Where’s the Barbara Stanwyck Box Set?

June 15, 2007

The other night, I watched The Secret Love of Martha Ivers for the first time. It’s a 1946 film by legendary producer Hal Wallis with a fantastic cast – Van Heflin, Lizabeth Scott, a young Kirk Douglas, and last but not least, Barbara Stanwyck. Wallis wasn’t missing with many of his films during this time period, and he certainly didn’t miss with this one. It’s a mature, psychological, noiresque drama that draws one in with its well developed characters, who are portrayed skillfully by the film’s starring quartet. I would definitely recommend the film. I’m actually writing here, however, because the film reminded me of a question that’s been bothering me lately: Why haven’t they released a Barbara Stanwyck DVD box set?

By no means am I a frequenter of box sets. I tend to be too cheap. The appeal of these sets, however, certainly does not escape me, and a Stanwyck set would be one of those where I’d be tempted to actually purchase it. There’s something cool about getting a nicely-packaged, themed mini-library of movies with a single purchase. Classic film lovers, in particular, seem to enjoy them, and classics bulletin boards and blogs across the Web are littered with threads discussing the confirmed releases, rumored releases, wished-for releases, etc., of these box sets. Having perused some of these discussions before, I know that I am not the only one wondering why Stanwyck hasn’t gotten her own set yet. In fact, you’ll occasionally see people discussing a “rumored” or “promised” Stanwyck box set. In particular, there have been reports connecting Warner Brothers and its nice “signature collection” line of box sets with Stanwyck, but as of yet, nothing has materialized.

Well, I imagined this might have something to do with distribution rights, and this interesting review on the Cineaste website of the Warner box sets states as much. stanwyck.jpgStanwyck was famously independent in a period where studio heads were still calling the shots. As a result, the rights to her films eventually became scattered across multiple distributors. Thus, despite the appeal of such a box set, the associated legal and financial difficulties have probably scared away many a potential suitor.

I decided to look a little closer at the matter. To help figure this out, I recruited the help of the DVDFile website’s article on DVD distributors. Then, I looked at Stanwyck’s filmography – more particularly, at the list of her films currently available in DVD. Using Warner’s signature collection box sets as a model, I tried arranging a box set that would use 1 or 2 films considered outright classics, 1 or 2 solid but sometimes overlooked classics, and 1 or 2 lesser-known films (while these are sometimes just filler, they more frequently seem to be good films that just don’t seem to stand out on their own for whatever reason). I also tried, as the signature collections usually do, to show a range of genres and representative films. Doing so, I came up with the following list as a sample box set:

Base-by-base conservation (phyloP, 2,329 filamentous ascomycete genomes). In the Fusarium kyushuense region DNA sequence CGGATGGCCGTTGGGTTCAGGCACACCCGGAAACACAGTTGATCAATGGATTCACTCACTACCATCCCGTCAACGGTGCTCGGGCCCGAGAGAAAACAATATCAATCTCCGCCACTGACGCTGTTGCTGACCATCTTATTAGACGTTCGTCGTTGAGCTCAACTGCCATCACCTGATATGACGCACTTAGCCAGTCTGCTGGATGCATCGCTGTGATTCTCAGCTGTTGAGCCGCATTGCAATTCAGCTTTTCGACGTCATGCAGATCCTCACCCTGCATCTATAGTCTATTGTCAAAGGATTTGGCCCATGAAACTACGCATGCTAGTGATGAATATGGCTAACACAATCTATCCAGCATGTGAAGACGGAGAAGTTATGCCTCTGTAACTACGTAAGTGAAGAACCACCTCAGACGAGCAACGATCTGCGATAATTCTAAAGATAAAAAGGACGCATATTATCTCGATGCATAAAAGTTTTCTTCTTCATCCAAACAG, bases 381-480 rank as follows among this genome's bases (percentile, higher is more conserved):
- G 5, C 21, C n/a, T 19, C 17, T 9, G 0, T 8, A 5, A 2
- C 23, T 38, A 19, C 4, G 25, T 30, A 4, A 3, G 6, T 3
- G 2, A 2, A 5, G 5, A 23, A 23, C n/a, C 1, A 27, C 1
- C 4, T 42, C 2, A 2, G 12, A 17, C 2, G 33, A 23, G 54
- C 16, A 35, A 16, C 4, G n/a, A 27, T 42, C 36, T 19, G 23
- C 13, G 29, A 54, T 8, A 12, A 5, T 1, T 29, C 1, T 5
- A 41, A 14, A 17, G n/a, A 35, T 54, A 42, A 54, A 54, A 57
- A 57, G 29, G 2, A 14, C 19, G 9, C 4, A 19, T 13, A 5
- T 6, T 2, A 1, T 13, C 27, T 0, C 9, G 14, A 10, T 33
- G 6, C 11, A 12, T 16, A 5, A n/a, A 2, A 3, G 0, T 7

• Double Indemnity
  • Christmas in Connecticut
  • Stella Dallas
  • Clash by Night
  • Forty Guns
  • Crime of Passion

Such a set has several solid films, represents Stanwyck in a variety of genres, and includes some of her most classic roles. Further, it leaves some of her other classic films (such as The Lady Eve) to highlight future box sets, since an actress like Stanwyck could certainly fill more than one quality set. So here’s the problem.  I selected these films based solely on what I believed would likely compose a good box set. Looking at the companies that appears to hold these rights, however, proves that such a set would be impossible. Looking at the different distributors for this set – Double Indemnity (Universal Studios), Christmas in Connecticut (Warner Home Video), Stella Dallas (MGM), Clash by Night (Warner), Forty Guns (20th Century Fox), and Crime of Passion (MGM) – shows how scattered these rights are. There are other studios too – Paramount, for example, distributes both The Strange Love of Martha Ivers and Sorry, Wrong Number.

The upshot of all this is that a Stanwyck box set is not impossible; it’s just a challenge. Warners has filled multiple well-balanced Bogart collections because it has almost all of his films. That’s not the case with Barbara Stanwyck. Her best films are scattered across the major studios. The good news is that Stanwyck did so many good films that this should not stop a set from eventually coming out. Reportedly, Warners has said that it has enough to films to fill multiple Stanwyck box sets, and I feel relatively certain that at least one will come out within the next couple years. The bad news is that the “dream” box set that some fans like to speculate on simply will never happen.


One Response to “Where’s the Barbara Stanwyck Box Set?”

  1. gspence1173 Says:

    ok, man can I post an obscene comment? box set? too easy!

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